Gulliver

So this week’s flash fiction prompt over at TerribleMinds is simply about “bad parents,” which reminded me of a story I wrote a while back and hadn’t shared with anyone yet. So, I bring to you today, Gulliver.

 

Gulliver

 

The bear is starting to show his age. Faded, worn, his stuffing mostly gone now—spilling out from a tear in his left side. He’s missing one of his shiny, coal button eyes. The bottom of his dangling paw still has her name clumsily scrawled on it in black marker from that time last year when she’d had the flu and spent three whole days gloriously banished to her room with a box of crackers and a thermos full of juice. She loves him all the more fiercely for his bumps and bruises.

Gulliver wears his scars proudly. Unlike her own scrapes and cuts, so carefully hidden beneath long sleeves and her good school jeans. The few times she’d woken up to a face punctuated with welts and bruises, ripe as a summer plum, there had been a day off school. Makeup. Hugs. The only hugs she can recall.

She reads on the bedroom floor. Beneath a lean-to fort of her comforter and desk chair. Here is where she and Gulliver escape. Smiling to her best friend, she relates tales of adventure and happily ever afters to her tattered bear, content and quiet.

Until His frame blocks the light cascading from the bedside lamp. She flinches, hoping He doesn’t notice. The last time He was in here, she’d done a terrible job of putting her clothes away—Neatly, damn it is that so hard?!I—andHe’d had to take a hammer to the collection of delicate angel figurines on her dresser. Over and over until there was nothing left but a glittering pile of glass dust for her to clean and a tiny shard of crystal wing embedded in her lip for mom to remove.

She stiffens her body to keep the shaking she feels inside from escaping as He scans the room for some violation. And his eyes settled on Gulliver.

“This piece of shit is going in the trash.”

She has no choice but to watch on in abject horror as he scoops her bear up in his massive hand and leaves the room. She trails behind, unwilling to accept this latest discipline.

“But… why?” She knows better than to question him, to squeak the words past the lump in her throat. But they escape anyway, pain and grief tearing through her as he shoves Gulliver into the sloppy mess of old coffee filters and leftover dog food in the kitchen trash can.

He doesn’t answer (she’d known he wouldn’t) and instead leaves her there in a heap on the dingy linoleum floor, lost.

“Where’s your teddy bear?” he asks, hours later. She recognizes the mocking tone. The light in his eyes. Gulliver is gone. He threw him away. The scene played over and over in her mind as she wanders the house, an empty ship with a broken anchor.

She makes a run for her room before the first tear leaves her shimmering eyes. She still doesn’t know all the rules to his game, but she knows enough to recognize that He likes it when she cries. Normally it was a good way to make Him stop. Let Him see the pain, he won, and it was almost over. Today, she can’t bring herself to give Him the pleasure.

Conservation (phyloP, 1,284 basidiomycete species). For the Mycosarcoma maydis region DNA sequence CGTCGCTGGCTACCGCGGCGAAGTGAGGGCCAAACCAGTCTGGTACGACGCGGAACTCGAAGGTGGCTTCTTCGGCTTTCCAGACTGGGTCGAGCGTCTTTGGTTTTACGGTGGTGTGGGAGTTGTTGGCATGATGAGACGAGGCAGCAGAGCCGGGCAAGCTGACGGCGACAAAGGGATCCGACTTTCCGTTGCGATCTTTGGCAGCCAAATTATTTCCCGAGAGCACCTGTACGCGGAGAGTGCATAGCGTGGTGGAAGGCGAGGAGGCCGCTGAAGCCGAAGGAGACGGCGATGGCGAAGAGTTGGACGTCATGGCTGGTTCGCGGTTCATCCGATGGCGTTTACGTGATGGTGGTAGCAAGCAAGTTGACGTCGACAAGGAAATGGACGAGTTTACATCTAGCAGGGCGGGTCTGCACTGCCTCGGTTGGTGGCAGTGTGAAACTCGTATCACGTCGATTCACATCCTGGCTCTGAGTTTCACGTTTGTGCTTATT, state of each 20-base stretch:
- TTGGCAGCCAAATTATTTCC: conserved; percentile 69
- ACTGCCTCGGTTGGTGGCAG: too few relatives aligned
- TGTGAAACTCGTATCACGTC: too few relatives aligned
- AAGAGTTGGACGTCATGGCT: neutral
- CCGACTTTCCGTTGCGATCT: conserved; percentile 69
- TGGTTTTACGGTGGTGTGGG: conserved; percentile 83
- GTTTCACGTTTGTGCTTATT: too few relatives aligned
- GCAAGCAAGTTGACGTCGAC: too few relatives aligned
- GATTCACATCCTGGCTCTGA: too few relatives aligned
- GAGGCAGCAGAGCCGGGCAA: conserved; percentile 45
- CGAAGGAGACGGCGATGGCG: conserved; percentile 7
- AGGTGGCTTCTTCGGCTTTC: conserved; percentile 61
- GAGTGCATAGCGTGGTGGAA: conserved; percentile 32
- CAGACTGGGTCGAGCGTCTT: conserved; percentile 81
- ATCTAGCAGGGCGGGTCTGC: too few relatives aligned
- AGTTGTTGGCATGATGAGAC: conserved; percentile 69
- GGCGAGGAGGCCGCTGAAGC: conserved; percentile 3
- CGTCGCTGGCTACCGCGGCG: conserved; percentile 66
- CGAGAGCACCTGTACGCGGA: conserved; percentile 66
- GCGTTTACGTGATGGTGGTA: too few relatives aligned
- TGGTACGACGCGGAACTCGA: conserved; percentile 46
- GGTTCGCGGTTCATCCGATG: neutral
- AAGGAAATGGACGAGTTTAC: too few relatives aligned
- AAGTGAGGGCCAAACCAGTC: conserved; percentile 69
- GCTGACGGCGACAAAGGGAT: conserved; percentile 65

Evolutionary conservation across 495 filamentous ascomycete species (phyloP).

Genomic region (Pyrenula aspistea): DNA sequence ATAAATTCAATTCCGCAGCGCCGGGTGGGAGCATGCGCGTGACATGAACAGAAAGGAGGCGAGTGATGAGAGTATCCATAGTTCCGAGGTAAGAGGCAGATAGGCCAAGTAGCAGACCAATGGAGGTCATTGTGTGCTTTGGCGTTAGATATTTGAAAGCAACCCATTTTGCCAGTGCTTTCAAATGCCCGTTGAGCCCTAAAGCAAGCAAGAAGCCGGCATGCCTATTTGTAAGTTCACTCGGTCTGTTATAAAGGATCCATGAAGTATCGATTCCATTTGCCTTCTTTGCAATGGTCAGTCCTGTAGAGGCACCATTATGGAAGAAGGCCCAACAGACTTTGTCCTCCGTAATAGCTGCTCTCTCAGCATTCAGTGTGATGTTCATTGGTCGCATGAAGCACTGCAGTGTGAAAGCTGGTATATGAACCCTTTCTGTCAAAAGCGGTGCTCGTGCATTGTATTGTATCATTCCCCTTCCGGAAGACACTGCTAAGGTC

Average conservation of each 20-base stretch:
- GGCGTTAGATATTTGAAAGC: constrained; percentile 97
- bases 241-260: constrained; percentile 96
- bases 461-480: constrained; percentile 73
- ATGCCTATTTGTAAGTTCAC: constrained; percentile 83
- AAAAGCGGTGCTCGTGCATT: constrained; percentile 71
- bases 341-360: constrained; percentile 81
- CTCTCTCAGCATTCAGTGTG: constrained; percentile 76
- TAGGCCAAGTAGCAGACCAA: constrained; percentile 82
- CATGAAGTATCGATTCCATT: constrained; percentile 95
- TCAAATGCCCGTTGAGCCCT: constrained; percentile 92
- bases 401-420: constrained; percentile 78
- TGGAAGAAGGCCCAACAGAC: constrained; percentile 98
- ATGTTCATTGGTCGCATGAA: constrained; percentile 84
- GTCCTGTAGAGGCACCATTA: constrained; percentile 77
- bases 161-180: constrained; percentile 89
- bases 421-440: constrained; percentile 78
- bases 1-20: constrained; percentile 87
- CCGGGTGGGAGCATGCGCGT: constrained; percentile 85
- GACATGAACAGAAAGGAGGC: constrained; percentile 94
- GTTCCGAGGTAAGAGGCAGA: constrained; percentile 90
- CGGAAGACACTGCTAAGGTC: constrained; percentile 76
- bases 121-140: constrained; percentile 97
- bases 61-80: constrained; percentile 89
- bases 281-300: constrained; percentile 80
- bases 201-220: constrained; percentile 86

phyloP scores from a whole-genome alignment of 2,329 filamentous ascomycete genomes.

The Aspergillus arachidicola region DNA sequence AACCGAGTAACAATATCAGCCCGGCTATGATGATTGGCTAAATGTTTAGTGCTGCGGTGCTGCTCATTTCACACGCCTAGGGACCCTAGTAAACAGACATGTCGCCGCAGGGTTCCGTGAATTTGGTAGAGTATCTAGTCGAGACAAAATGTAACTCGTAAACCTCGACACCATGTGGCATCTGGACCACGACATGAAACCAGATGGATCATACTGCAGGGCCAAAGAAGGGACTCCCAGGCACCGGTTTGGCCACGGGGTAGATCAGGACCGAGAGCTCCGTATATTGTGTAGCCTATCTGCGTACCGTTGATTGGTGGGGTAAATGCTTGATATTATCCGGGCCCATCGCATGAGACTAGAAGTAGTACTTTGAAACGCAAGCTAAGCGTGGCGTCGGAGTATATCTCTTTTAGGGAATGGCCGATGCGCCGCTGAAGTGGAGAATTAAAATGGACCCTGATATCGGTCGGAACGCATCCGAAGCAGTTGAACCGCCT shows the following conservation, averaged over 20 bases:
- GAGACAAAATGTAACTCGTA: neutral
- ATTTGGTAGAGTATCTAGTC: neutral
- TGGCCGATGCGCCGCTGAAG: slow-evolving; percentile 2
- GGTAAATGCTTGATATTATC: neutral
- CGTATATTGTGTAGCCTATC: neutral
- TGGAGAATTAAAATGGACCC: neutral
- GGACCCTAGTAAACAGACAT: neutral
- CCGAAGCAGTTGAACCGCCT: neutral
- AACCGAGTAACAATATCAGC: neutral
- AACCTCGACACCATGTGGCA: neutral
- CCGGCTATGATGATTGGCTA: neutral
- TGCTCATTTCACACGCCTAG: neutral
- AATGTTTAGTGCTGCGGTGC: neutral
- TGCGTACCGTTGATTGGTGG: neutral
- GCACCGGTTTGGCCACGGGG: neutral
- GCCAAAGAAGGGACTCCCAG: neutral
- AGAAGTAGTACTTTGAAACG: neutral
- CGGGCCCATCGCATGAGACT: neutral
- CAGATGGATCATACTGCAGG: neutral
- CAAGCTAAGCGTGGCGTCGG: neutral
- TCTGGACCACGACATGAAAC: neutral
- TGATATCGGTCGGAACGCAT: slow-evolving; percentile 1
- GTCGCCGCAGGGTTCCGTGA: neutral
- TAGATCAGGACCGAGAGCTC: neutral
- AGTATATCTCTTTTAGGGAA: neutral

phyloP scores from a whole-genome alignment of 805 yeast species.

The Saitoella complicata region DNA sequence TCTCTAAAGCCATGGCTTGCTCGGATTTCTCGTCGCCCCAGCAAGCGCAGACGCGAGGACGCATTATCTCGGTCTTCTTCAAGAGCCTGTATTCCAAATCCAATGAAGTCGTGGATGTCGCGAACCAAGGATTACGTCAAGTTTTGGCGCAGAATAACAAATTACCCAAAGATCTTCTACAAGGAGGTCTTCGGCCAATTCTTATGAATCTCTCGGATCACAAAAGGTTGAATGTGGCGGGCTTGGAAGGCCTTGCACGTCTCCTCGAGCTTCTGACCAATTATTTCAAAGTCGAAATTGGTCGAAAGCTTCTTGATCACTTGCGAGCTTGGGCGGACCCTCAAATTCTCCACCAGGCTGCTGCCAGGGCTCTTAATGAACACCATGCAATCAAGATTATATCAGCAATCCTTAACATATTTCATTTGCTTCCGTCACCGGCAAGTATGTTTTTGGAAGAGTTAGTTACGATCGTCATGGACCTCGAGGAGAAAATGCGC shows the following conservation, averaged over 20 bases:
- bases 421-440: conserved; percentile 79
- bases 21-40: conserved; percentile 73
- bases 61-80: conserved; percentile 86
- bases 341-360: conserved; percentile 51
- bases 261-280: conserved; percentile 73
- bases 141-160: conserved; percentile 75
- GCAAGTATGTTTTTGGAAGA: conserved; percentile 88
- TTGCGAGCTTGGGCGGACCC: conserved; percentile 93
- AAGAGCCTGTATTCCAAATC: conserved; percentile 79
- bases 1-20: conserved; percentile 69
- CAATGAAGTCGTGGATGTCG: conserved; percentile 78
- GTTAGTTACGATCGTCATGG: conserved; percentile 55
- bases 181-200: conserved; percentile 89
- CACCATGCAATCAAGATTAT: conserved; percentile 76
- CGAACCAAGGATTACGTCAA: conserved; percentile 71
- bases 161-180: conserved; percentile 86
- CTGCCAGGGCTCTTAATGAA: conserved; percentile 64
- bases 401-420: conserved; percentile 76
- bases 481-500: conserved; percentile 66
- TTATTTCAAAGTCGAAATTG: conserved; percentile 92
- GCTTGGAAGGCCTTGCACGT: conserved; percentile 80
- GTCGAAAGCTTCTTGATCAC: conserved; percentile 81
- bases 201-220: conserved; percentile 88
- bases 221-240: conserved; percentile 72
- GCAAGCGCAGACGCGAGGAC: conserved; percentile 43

Instead, she crawls into bed, waits for the release of sleep.

He doesn’t let her forget. All week, He teases. Picks at her scabs. Rips the wound open with His mocking question.

“Where’s your teddy bear?”

Friday afternoon, she walks up the driveway, dragging her feet against the imaginary and insistent pull of home. Despite the lack of homework, her pink hand-me-down backpack feels heavy. Filled not with books or toys but with the heavy weight of loss and grief.

The horizon has long since gobbled up the last of the winter sun when she sits down to dinner. She’s not hungry. There’s a lead weight in her gut that refuses to go away. She forces herself to eat anyway, before He has a chance to force her Himself.

When He pushes his chair away from the table, she shoves another, bigger, bite into her mouth—gagging, desperately trying to prove she isn’t being difficult or obstinate or picky.

“Come on,” He says, motioning with his head as he walks past the kitchen and into the garage.

She follows, trying not to fidget as the icy December floor seeps through her bare feet. Streetlights burn through the inky sky, creating a dingy yellow halo that drips down over the house and spills onto the drive.

“Trash man came today. Thought you’d want to say one last goodbye.” He tips the largest can towards her, shows off its hollow bowels.

The icy air  freezes her tears as they spill out of her eyes in a rush.

“I loved you, Gulliver” is all she manages to say before her legs give out. He catches her before she hits the sidewalk, and she’s too sad, too tired, to care what her display of emotions will cost her later.

He lays her on the couch, and she curls into a ball. Her body shakes with a chill that has little to do with the fluttering snowflakes outside the big picture window. She hears Him leave the room and vaguely registers a wish in the back of her mind that He won’t come back with the belt.

Instead, when He returns a moment later, a familiar softness brushes against her cheek. She’s too terrified to hope.

But hope won out—it always wins in the end—and she sits up. He’s holding Gulliver out towards her, his fur freshly washed and the hole in his side stitched neatly. He has a new button eye.

She sits, cradling her best friend, with a splotchy face and the last of the tears drying on her cheeks. Forgetting the half-healed split in her lip, her mouth gapes into a smile as she hurls herself at him and encases his thick frame in her arms.

“Thank you so much, daddy! You’re the best!”

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